In general, a museum collection is arranged in one of two ways. Either the pieces unfold chronologically, according to the year they were made, or with narrative, attempting to tell a story or teach a lesson. These days in Egypt, chronology is out and narrative is in, at least as long as Zahi Hawass, the secretary general of the Supreme Council of Antiquities (SAC), has anything to say about it.
“Chronologically is bad. It doesn’t teach people,” Hawass said from behind his desk in the SCA building in Zamalek as countless assistants materialized from various doors. A red plastic button with the word “bullshit” sits on his desk. One gets the sense that the official makes frequent use of this toy.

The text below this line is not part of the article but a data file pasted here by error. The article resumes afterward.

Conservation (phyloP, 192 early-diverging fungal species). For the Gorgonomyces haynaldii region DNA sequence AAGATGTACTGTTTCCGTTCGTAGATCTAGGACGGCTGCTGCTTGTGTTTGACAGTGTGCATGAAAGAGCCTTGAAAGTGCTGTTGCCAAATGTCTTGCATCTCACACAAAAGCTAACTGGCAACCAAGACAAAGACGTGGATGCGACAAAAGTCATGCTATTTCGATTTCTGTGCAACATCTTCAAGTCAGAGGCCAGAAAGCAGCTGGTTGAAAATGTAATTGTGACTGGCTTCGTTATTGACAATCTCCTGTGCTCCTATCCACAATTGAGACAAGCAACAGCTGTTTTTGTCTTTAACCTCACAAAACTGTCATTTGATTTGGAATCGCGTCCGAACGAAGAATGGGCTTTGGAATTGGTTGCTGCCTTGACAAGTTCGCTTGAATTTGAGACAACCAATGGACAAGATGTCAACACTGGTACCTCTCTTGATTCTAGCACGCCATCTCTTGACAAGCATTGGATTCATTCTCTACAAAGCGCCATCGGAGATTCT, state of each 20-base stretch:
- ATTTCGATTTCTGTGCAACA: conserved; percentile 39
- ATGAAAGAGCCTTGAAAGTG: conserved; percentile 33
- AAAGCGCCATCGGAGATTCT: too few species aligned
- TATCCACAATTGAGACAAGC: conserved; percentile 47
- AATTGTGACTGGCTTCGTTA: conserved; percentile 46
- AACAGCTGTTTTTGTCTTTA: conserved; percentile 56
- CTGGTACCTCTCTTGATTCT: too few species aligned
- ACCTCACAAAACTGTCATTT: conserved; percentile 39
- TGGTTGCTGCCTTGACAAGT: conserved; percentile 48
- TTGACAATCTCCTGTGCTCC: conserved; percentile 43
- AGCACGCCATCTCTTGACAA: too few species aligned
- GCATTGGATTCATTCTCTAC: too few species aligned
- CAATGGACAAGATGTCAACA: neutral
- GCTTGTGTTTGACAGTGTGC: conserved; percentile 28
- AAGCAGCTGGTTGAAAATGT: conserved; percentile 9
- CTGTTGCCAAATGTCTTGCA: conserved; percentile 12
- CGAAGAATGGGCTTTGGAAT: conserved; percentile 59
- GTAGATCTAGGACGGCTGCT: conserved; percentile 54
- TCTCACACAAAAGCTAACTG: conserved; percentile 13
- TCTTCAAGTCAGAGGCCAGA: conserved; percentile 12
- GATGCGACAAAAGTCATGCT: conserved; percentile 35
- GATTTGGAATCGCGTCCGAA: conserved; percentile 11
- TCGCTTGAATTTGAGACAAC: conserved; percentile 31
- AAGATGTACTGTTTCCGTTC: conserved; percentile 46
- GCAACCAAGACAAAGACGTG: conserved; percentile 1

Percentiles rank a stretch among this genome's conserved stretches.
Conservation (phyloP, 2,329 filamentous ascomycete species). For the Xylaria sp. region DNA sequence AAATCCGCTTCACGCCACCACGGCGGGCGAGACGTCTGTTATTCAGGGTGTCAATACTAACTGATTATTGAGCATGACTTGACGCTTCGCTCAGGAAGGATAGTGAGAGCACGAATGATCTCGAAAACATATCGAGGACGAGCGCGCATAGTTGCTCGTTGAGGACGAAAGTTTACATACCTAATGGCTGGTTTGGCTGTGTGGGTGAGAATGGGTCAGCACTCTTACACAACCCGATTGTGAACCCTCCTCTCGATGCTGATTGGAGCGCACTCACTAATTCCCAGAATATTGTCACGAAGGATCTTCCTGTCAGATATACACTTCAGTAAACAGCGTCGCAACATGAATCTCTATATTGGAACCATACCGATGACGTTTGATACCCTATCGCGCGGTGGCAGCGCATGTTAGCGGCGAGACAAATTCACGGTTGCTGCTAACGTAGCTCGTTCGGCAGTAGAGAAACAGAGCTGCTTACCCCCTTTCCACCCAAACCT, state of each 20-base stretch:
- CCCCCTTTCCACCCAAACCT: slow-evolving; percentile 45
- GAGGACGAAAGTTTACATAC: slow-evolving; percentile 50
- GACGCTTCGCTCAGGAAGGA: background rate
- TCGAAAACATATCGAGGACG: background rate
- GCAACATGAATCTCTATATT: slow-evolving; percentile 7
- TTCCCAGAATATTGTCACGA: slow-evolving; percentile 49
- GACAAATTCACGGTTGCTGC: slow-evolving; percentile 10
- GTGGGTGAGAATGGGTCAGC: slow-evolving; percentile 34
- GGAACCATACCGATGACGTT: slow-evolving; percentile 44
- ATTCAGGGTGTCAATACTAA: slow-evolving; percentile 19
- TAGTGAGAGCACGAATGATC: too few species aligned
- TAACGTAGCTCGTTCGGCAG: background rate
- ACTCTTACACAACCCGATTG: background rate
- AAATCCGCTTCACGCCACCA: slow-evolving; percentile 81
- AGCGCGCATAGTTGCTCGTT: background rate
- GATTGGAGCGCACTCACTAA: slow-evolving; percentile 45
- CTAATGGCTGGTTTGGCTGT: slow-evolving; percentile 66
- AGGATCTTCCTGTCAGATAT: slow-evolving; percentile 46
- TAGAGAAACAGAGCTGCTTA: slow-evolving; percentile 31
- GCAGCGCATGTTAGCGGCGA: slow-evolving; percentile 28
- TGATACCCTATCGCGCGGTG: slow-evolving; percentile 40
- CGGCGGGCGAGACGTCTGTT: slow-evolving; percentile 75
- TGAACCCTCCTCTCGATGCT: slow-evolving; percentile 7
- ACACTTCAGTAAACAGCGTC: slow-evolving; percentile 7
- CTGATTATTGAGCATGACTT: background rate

The Museum of Islamic Art in Cairo certainly has a story. It is one, of course, of the artifacts it holds--the largest collection of Islamic art in the world, covering 1400 years of Islamic history from Umayyad to Ottoman. It is a story of advances in medicine and the spread of religion, of funerary traditions and science, of changing social mores.
It is a story of inclusiveness.
Sunday, October 03, 2010
The Museum of Islamic Art
Al Masry Al Youm